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Editorial Review

Fringe Festival: ‘T-O-T-A-L-L-Y’ takes on issue of rape

By Maura Judkis
Thursday, July 21, 2011

It should have been enough to make even a cheerleader lose her spirit. When she was a freshman on the Emporia State University cheer squad, Kimleigh Smith was brutally raped by players on the football team after she trusted them to walk her home after a party. Her solo show at the Capital Fringe Festival is a way of taking back some of the things those men took from her: her innocence, her confidence and her cheer.

For a show about rape recovery, “T-O-T-A-L-L-Y” is remarkably lacking in sorrow. Framing Smith’s assault with cheerleading, a pursuit that requires one to act relentlessly upbeat, even if your team is being massacred on the field, is analogous to the way that Smith handled her horrible experience, putting on a brave face and focusing her positive energy on others. She’s so giving that she even donated a kidney.

But Smith is no saint and hits rock bottom when, after hitting her boyfriend and experiencing intermittent paralysis of her legs, she visits a therapist and discovers that she has repressed her entire memory of the sexual assault. Over time, she’s able to date again, and her account of finding a “lovah” on the Internet, criticizing a dirty-mouthed suitor for his poor grammar, is one of her funniest bits. Describing her seduction of a man, she pantomimed kissing him from head to toe. “I start at his forehead,” she says, but instead of standing on her toes, she lowers her chin. “He was short.”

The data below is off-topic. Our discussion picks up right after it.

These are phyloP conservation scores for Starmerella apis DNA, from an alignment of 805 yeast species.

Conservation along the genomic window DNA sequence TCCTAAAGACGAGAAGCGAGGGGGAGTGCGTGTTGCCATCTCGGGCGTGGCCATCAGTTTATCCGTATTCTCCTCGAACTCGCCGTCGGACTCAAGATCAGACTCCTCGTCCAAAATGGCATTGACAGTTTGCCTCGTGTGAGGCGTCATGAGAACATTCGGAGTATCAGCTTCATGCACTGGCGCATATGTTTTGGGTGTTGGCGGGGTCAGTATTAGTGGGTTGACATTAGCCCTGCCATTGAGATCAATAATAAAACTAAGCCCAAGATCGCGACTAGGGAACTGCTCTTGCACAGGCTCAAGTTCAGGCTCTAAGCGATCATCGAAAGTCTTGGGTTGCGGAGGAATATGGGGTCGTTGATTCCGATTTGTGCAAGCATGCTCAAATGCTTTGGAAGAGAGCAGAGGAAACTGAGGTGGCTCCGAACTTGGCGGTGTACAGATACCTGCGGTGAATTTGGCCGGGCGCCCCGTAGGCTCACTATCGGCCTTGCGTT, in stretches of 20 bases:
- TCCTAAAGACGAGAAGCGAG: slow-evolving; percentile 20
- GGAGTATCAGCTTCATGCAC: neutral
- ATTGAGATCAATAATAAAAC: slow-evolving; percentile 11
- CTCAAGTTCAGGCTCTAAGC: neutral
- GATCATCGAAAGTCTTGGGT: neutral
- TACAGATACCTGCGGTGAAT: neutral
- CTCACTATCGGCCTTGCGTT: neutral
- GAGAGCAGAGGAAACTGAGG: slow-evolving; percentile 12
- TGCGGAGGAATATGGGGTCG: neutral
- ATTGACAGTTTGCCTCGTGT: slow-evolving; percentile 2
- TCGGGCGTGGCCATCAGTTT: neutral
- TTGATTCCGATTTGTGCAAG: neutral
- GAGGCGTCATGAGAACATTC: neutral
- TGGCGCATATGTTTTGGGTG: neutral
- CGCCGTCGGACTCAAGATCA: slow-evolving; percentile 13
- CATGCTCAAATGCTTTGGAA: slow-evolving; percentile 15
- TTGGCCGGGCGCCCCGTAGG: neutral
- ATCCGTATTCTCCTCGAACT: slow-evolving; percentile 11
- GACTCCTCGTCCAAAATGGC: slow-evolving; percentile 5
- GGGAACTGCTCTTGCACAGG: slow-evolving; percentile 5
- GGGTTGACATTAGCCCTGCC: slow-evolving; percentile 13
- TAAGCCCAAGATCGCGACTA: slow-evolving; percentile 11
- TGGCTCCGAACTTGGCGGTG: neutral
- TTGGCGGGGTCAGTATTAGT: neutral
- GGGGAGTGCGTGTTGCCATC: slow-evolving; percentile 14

You’d better get used to the title word — it’s used liberally throughout the play, as Smith sprinkles her speech with “like” and “whatever” and other Valley Girl-speak. If it’s annoying, you’ll get over it in a few minutes because, for Smith, it comes from genuine enthusiasm, as though she’s reclaiming the teenage years that she wasn’t able to fully inhabit after her assault. Her performance is devoid of self-pity, as well as self-consciousness: She is as capable of pantomiming the sexual positions of her rape as she is of performing dorky dance moves and high kicks moments later.

The closest Smith comes to pity is wondering out loud about whether the universe is conspiring against her: “Looks like she’s getting too close to being a superwoman, better put some [expletive] in front of her,” she says. A whole lot of it, to be precise — but Smith seems to be able to vanquish it with a single, pompom-punctuated high kick.